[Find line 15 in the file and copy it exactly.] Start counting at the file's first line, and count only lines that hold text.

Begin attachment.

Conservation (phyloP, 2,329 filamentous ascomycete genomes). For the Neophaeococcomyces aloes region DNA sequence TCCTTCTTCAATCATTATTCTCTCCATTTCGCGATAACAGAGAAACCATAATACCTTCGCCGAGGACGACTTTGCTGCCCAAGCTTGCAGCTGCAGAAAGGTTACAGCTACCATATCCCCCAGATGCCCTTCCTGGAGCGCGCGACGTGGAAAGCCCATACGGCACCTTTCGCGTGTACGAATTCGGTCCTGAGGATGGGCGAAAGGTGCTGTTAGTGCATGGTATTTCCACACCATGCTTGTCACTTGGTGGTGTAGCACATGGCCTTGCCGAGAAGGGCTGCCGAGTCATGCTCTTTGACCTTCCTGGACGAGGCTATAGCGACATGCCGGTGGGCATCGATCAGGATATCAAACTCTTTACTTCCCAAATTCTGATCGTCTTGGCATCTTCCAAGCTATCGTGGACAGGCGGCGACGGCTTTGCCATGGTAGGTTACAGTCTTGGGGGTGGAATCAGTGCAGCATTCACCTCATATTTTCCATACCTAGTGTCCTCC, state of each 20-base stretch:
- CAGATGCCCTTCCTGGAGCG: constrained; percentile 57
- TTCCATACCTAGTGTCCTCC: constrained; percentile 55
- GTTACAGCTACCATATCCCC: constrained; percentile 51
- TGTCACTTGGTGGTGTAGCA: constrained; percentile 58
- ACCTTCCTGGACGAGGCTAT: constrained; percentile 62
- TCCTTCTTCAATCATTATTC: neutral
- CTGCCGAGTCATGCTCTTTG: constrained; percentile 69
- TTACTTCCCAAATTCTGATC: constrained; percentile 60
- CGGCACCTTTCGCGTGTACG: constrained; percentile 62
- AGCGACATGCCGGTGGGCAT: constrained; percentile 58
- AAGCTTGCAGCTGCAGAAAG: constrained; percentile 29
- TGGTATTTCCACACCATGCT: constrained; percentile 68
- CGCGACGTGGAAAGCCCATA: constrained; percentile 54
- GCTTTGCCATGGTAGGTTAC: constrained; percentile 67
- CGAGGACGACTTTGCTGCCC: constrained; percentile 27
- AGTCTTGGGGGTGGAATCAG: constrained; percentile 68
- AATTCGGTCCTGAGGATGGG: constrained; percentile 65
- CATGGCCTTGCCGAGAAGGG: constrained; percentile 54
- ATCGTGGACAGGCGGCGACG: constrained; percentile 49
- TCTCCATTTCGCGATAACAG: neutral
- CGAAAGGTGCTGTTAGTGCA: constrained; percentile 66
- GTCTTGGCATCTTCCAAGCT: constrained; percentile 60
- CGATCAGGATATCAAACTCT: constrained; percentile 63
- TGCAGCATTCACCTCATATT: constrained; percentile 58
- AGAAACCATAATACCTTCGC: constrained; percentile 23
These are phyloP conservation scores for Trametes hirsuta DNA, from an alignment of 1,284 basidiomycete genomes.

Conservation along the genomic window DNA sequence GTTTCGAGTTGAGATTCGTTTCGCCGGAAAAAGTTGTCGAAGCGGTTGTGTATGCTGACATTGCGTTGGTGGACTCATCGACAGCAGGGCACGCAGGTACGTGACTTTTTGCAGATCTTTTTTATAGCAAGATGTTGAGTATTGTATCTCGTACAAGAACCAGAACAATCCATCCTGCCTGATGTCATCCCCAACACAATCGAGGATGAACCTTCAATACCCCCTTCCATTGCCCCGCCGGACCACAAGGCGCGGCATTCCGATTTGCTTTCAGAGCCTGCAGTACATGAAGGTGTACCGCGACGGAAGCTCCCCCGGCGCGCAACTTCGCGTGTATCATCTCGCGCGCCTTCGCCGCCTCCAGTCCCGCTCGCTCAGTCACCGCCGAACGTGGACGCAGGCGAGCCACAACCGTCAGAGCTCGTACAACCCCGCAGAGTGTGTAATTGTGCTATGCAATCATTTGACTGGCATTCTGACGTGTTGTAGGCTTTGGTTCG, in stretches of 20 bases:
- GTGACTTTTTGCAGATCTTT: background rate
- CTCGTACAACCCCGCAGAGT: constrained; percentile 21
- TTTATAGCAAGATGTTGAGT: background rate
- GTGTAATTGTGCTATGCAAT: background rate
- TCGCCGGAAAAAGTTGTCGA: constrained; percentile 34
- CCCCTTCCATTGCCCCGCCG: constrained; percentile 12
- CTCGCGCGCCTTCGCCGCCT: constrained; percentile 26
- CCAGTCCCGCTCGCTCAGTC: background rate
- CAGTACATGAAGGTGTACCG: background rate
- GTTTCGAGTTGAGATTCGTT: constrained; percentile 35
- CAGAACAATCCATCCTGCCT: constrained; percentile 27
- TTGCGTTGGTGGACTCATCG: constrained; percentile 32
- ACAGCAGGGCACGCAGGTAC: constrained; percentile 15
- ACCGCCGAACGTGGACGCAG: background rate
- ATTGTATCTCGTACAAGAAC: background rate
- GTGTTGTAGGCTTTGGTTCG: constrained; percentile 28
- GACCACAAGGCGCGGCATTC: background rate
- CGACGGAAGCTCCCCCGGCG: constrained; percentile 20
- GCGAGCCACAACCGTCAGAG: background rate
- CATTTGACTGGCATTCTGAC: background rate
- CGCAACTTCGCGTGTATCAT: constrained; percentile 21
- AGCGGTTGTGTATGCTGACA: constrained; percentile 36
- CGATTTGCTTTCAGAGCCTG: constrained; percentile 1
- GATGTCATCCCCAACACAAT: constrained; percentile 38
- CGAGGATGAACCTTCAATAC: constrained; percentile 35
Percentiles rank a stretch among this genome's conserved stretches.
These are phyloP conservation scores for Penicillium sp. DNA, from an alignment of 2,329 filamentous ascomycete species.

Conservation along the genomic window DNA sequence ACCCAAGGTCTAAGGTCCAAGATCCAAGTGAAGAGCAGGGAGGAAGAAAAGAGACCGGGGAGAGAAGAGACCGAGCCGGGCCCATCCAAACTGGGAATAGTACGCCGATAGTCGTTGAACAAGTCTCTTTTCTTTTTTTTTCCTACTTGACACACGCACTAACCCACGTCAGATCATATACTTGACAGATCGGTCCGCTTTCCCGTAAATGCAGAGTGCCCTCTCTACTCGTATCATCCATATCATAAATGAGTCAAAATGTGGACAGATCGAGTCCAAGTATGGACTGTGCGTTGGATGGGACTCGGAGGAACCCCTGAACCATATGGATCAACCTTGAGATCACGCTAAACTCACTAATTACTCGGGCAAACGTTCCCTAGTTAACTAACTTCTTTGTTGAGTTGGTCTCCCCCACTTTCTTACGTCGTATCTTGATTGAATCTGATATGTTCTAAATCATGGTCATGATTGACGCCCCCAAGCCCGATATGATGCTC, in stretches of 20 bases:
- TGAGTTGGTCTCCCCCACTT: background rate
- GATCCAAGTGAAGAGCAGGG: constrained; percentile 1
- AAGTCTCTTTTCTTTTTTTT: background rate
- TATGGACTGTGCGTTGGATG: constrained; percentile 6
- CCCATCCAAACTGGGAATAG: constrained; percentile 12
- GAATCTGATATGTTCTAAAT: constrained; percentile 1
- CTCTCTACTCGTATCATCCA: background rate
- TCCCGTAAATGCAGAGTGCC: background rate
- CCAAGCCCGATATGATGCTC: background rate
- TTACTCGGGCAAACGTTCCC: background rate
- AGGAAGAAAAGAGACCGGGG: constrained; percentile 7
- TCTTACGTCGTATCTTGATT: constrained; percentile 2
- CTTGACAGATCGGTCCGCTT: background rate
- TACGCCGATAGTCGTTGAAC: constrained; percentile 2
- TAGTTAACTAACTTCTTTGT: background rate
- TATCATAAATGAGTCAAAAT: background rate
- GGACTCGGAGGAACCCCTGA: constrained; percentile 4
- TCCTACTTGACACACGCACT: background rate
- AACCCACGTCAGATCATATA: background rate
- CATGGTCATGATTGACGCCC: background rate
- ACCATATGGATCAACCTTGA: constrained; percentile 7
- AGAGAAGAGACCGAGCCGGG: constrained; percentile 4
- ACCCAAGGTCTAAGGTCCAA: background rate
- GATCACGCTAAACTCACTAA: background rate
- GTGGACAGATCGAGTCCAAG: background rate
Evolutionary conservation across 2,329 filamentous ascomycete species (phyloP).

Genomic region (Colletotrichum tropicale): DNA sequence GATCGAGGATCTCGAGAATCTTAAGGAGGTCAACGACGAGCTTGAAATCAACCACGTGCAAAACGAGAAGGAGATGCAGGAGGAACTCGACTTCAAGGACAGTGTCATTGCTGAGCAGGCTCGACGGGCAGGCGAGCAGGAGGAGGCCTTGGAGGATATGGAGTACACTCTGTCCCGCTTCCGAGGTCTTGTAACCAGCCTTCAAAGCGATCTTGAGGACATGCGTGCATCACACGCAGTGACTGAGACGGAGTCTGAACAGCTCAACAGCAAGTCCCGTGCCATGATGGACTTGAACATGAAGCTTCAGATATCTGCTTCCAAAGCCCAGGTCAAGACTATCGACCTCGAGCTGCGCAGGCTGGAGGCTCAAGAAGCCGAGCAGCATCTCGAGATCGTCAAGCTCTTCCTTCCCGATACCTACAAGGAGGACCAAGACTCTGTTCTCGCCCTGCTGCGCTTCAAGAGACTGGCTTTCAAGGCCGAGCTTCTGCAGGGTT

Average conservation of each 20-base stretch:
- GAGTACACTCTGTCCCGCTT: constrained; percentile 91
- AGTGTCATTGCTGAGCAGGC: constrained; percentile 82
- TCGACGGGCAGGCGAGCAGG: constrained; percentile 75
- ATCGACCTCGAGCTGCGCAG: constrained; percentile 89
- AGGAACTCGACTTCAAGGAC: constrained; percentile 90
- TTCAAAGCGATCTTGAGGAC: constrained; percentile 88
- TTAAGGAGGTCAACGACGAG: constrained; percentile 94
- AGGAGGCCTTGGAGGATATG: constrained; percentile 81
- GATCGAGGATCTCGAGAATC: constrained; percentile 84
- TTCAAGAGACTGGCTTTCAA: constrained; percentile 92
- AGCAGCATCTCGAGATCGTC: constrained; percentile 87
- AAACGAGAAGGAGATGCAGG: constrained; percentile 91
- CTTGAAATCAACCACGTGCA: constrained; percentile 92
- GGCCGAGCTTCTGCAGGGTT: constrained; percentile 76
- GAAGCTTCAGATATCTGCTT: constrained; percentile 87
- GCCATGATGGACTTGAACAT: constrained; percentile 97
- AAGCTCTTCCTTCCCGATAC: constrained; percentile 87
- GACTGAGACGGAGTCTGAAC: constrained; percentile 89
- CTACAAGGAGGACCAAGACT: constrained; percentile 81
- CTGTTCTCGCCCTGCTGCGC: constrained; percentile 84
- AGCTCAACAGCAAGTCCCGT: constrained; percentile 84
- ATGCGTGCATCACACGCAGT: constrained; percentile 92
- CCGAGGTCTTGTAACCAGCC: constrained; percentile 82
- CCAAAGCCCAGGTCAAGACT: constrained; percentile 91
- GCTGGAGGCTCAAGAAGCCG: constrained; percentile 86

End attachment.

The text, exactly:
- GCTTTGCCATGGTAGGTTAC: constrained; percentile 67